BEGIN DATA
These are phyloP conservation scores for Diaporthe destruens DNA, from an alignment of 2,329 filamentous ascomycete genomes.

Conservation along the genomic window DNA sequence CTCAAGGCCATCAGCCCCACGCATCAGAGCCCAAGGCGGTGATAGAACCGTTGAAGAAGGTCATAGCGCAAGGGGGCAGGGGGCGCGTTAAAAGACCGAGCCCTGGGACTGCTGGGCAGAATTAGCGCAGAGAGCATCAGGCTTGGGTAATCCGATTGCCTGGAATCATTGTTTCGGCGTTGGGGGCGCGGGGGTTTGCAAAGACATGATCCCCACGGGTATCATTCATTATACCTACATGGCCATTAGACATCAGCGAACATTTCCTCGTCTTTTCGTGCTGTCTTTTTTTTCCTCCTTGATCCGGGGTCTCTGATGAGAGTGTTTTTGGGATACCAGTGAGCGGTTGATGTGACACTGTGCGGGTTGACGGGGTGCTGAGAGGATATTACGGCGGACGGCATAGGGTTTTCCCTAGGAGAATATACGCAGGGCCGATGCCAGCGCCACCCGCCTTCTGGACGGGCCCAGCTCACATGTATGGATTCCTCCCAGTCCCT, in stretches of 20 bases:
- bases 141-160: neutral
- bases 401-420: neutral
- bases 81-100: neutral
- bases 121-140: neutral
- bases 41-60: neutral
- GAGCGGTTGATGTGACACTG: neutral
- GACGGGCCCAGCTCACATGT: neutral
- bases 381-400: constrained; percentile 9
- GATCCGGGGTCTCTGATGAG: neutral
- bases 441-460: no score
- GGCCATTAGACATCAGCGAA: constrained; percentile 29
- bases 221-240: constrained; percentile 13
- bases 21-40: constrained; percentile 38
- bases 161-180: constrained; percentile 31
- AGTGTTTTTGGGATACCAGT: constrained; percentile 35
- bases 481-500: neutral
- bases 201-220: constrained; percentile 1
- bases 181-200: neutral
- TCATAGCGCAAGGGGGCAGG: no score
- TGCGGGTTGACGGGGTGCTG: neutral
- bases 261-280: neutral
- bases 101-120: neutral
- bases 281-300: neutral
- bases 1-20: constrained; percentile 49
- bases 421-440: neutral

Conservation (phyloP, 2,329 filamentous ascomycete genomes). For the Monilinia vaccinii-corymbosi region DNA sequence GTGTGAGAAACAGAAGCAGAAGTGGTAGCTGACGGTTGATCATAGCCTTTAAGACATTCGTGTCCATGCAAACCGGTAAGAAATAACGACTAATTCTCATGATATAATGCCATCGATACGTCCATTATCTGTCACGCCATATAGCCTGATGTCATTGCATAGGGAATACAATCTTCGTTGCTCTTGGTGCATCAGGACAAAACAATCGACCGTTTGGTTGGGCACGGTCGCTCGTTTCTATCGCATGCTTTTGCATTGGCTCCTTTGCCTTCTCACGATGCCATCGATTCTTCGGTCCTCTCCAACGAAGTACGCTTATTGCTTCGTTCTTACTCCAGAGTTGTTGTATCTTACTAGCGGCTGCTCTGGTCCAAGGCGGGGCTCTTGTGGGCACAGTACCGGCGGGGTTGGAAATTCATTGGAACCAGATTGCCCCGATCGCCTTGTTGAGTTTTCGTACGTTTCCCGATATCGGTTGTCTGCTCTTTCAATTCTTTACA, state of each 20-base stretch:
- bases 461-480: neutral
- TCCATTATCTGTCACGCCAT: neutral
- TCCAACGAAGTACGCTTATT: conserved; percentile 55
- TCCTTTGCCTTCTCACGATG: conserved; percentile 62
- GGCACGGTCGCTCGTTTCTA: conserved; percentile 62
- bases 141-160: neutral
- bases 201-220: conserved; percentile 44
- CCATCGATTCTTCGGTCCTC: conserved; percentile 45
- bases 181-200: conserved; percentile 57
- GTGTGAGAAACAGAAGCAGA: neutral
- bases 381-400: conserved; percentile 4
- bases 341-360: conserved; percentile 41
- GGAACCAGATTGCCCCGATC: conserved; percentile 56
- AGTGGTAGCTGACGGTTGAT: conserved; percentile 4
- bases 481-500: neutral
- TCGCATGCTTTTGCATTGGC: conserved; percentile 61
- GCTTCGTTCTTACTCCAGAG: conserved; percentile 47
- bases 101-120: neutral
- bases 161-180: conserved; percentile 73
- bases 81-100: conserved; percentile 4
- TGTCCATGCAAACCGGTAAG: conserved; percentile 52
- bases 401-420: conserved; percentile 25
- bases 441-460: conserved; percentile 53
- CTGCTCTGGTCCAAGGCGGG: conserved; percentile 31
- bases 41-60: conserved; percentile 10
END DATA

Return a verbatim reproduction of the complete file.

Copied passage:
These are phyloP conservation scores for Diaporthe destruens DNA, from an alignment of 2,329 filamentous ascomycete genomes.

Conservation along the genomic window DNA sequence CTCAAGGCCATCAGCCCCACGCATCAGAGCCCAAGGCGGTGATAGAACCGTTGAAGAAGGTCATAGCGCAAGGGGGCAGGGGGCGCGTTAAAAGACCGAGCCCTGGGACTGCTGGGCAGAATTAGCGCAGAGAGCATCAGGCTTGGGTAATCCGATTGCCTGGAATCATTGTTTCGGCGTTGGGGGCGCGGGGGTTTGCAAAGACATGATCCCCACGGGTATCATTCATTATACCTACATGGCCATTAGACATCAGCGAACATTTCCTCGTCTTTTCGTGCTGTCTTTTTTTTCCTCCTTGATCCGGGGTCTCTGATGAGAGTGTTTTTGGGATACCAGTGAGCGGTTGATGTGACACTGTGCGGGTTGACGGGGTGCTGAGAGGATATTACGGCGGACGGCATAGGGTTTTCCCTAGGAGAATATACGCAGGGCCGATGCCAGCGCCACCCGCCTTCTGGACGGGCCCAGCTCACATGTATGGATTCCTCCCAGTCCCT, in stretches of 20 bases:
- bases 141-160: neutral
- bases 401-420: neutral
- bases 81-100: neutral
- bases 121-140: neutral
- bases 41-60: neutral
- GAGCGGTTGATGTGACACTG: neutral
- GACGGGCCCAGCTCACATGT: neutral
- bases 381-400: constrained; percentile 9
- GATCCGGGGTCTCTGATGAG: neutral
- bases 441-460: no score
- GGCCATTAGACATCAGCGAA: constrained; percentile 29
- bases 221-240: constrained; percentile 13
- bases 21-40: constrained; percentile 38
- bases 161-180: constrained; percentile 31
- AGTGTTTTTGGGATACCAGT: constrained; percentile 35
- bases 481-500: neutral
- bases 201-220: constrained; percentile 1
- bases 181-200: neutral
- TCATAGCGCAAGGGGGCAGG: no score
- TGCGGGTTGACGGGGTGCTG: neutral
- bases 261-280: neutral
- bases 101-120: neutral
- bases 281-300: neutral
- bases 1-20: constrained; percentile 49
- bases 421-440: neutral

Conservation (phyloP, 2,329 filamentous ascomycete genomes). For the Monilinia vaccinii-corymbosi region DNA sequence GTGTGAGAAACAGAAGCAGAAGTGGTAGCTGACGGTTGATCATAGCCTTTAAGACATTCGTGTCCATGCAAACCGGTAAGAAATAACGACTAATTCTCATGATATAATGCCATCGATACGTCCATTATCTGTCACGCCATATAGCCTGATGTCATTGCATAGGGAATACAATCTTCGTTGCTCTTGGTGCATCAGGACAAAACAATCGACCGTTTGGTTGGGCACGGTCGCTCGTTTCTATCGCATGCTTTTGCATTGGCTCCTTTGCCTTCTCACGATGCCATCGATTCTTCGGTCCTCTCCAACGAAGTACGCTTATTGCTTCGTTCTTACTCCAGAGTTGTTGTATCTTACTAGCGGCTGCTCTGGTCCAAGGCGGGGCTCTTGTGGGCACAGTACCGGCGGGGTTGGAAATTCATTGGAACCAGATTGCCCCGATCGCCTTGTTGAGTTTTCGTACGTTTCCCGATATCGGTTGTCTGCTCTTTCAATTCTTTACA, state of each 20-base stretch:
- bases 461-480: neutral
- TCCATTATCTGTCACGCCAT: neutral
- TCCAACGAAGTACGCTTATT: conserved; percentile 55
- TCCTTTGCCTTCTCACGATG: conserved; percentile 62
- GGCACGGTCGCTCGTTTCTA: conserved; percentile 62
- bases 141-160: neutral
- bases 201-220: conserved; percentile 44
- CCATCGATTCTTCGGTCCTC: conserved; percentile 45
- bases 181-200: conserved; percentile 57
- GTGTGAGAAACAGAAGCAGA: neutral
- bases 381-400: conserved; percentile 4
- bases 341-360: conserved; percentile 41
- GGAACCAGATTGCCCCGATC: conserved; percentile 56
- AGTGGTAGCTGACGGTTGAT: conserved; percentile 4
- bases 481-500: neutral
- TCGCATGCTTTTGCATTGGC: conserved; percentile 61
- GCTTCGTTCTTACTCCAGAG: conserved; percentile 47
- bases 101-120: neutral
- bases 161-180: conserved; percentile 73
- bases 81-100: conserved; percentile 4
- TGTCCATGCAAACCGGTAAG: conserved; percentile 52
- bases 401-420: conserved; percentile 25
- bases 441-460: conserved; percentile 53
- CTGCTCTGGTCCAAGGCGGG: conserved; percentile 31
- bases 41-60: conserved; percentile 10